BETHLEHEM (Ma’an) -- President Mahmoud Abbas' Fatah party will hold a general conference in the first half of 2013 in order to revitalize the movement, a senior official said Sunday.
Fatah is reeling from Israel's eight-day war on Gaza, which was seen locally as victory for Hamas and other factions using armed resistance in Gaza.
On Thursday, Abbas will submit his bid for UN recognition of Palestine as a non-member state at the General Assembly, the signature move in his non-violent campaign for statehood.
Fatah central committee member Abbas Zaki said that after the bid, it was time for Fatah to evaluate its situation and invigorate its political program.
Many Palestinians criticize the leadership for staying engaged in diplomacy for two decades with little to show for it.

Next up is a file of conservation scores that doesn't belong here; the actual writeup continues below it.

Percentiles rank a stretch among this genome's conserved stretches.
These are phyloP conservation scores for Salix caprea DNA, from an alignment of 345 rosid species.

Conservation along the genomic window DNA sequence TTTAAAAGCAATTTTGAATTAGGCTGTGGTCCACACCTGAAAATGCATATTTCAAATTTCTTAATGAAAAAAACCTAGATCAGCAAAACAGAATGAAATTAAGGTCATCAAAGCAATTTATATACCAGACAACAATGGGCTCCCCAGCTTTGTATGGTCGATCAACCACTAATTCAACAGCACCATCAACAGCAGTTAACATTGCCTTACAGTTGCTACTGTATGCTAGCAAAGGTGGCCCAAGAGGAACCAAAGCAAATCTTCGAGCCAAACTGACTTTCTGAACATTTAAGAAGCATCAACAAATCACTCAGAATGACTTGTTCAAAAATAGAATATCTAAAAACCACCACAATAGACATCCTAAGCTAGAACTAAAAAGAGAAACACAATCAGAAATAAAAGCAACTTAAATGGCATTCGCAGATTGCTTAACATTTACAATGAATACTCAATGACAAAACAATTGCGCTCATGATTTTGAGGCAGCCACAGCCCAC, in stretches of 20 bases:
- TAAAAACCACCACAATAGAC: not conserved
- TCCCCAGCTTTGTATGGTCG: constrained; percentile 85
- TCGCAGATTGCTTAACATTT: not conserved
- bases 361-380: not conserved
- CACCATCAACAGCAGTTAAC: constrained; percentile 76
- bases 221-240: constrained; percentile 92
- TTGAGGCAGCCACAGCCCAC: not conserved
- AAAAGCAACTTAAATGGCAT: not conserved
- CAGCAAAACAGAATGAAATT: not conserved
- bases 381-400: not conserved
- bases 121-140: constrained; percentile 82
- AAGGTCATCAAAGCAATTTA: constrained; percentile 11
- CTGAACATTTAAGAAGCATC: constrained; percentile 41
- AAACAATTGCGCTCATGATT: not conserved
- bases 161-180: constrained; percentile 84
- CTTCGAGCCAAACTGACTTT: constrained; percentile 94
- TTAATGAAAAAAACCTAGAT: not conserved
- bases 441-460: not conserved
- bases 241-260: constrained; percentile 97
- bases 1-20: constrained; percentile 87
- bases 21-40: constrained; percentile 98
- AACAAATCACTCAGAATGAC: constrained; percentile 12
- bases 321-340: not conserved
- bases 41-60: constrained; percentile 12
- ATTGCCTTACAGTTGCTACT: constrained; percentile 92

Echoing these concerns, Zaki said the party is not like it was, as it got stuck in peace talks with Israel, but can be as strong as it once was.
He vowed that no threats would deter Abbas to call off the UN bid. He said US Secretary of State Hillary Clinton had convinced Israeli authorities not to punish Abbas for the measure.
Israeli officials have threatened various punitive actions, including withdrawing Palestinian tax revenues, supporting more settlement building, and canceling past agreements.
Zaki said the planned exhumation of late Fatah leader and president Yasser Arafat on Tuesday will be painful for the movement, because Arafat had asked only to open his grave in order to be buried in Jerusalem, which is annexed by Israel.
Nevertheless, Zaki noted that the French murder inquiry was a chance to uncover the circumstances of Arafat's death.
It is widely believed in Palestine that Israel was involved in his sudden illness in 2004, and no autopsy was ever conducted. "Israel will not escape responsibility for the assassination of Arafat," Zaki said.